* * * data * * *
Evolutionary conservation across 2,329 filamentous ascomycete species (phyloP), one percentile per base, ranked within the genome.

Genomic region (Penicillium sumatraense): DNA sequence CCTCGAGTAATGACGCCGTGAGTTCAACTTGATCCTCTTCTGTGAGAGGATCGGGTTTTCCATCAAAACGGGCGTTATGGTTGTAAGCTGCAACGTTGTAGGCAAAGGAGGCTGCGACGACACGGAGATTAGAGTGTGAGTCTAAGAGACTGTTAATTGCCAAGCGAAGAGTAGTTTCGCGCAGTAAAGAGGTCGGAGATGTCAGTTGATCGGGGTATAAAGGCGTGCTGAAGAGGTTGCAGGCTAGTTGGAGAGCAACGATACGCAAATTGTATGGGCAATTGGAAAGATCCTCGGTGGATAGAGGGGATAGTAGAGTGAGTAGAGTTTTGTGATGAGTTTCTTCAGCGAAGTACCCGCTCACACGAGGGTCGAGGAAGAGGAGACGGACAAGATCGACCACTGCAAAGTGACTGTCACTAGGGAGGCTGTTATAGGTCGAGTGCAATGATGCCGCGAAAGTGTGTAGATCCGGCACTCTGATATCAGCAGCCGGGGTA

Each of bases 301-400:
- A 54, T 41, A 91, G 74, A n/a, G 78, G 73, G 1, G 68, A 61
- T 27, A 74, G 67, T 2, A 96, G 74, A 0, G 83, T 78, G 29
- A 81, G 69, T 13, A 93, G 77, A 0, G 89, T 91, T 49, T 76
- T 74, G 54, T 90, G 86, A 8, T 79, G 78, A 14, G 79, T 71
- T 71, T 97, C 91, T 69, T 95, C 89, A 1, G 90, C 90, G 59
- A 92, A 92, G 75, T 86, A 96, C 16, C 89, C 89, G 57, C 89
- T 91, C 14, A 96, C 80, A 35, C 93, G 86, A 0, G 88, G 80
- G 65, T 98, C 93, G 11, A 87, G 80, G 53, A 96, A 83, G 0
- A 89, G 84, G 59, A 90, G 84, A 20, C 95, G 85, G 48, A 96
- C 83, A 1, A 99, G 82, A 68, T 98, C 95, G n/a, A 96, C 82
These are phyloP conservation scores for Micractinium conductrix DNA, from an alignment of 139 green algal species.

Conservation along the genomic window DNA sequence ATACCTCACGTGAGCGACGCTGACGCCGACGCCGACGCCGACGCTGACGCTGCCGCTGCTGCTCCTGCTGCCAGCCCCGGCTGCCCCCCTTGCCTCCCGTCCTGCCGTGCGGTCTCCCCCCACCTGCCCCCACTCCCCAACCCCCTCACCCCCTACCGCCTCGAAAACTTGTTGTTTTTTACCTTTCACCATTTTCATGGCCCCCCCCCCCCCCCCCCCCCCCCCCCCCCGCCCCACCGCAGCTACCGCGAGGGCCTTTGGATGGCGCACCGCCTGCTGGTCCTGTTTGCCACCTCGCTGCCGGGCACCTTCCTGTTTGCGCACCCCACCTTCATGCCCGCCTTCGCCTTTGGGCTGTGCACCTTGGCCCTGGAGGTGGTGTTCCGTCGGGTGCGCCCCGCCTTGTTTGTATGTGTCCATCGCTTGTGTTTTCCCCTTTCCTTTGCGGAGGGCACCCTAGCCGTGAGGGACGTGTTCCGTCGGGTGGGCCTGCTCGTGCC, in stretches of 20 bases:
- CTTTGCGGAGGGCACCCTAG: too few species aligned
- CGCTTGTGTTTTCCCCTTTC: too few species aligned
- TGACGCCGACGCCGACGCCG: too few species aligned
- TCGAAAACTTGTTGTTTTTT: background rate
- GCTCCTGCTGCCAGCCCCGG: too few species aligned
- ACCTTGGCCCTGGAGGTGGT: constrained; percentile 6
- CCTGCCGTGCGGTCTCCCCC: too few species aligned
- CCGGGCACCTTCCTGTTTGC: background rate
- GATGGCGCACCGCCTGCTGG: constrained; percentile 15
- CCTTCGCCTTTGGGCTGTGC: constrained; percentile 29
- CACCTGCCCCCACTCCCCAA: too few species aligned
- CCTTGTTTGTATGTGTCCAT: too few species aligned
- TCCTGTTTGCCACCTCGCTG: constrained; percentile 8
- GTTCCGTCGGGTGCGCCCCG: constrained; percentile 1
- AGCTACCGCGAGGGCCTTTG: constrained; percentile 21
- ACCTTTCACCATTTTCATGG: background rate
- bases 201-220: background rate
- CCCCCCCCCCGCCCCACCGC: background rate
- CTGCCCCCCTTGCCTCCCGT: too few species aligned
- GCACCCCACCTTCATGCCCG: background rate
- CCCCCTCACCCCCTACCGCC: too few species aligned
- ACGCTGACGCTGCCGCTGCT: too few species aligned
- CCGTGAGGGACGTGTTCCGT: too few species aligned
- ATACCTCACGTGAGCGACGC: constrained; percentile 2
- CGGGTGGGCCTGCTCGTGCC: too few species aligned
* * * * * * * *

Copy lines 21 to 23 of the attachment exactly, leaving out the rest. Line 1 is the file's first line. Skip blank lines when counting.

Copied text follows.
- ACCTTGGCCCTGGAGGTGGT: constrained; percentile 6
- CCTGCCGTGCGGTCTCCCCC: too few species aligned
- CCGGGCACCTTCCTGTTTGC: background rate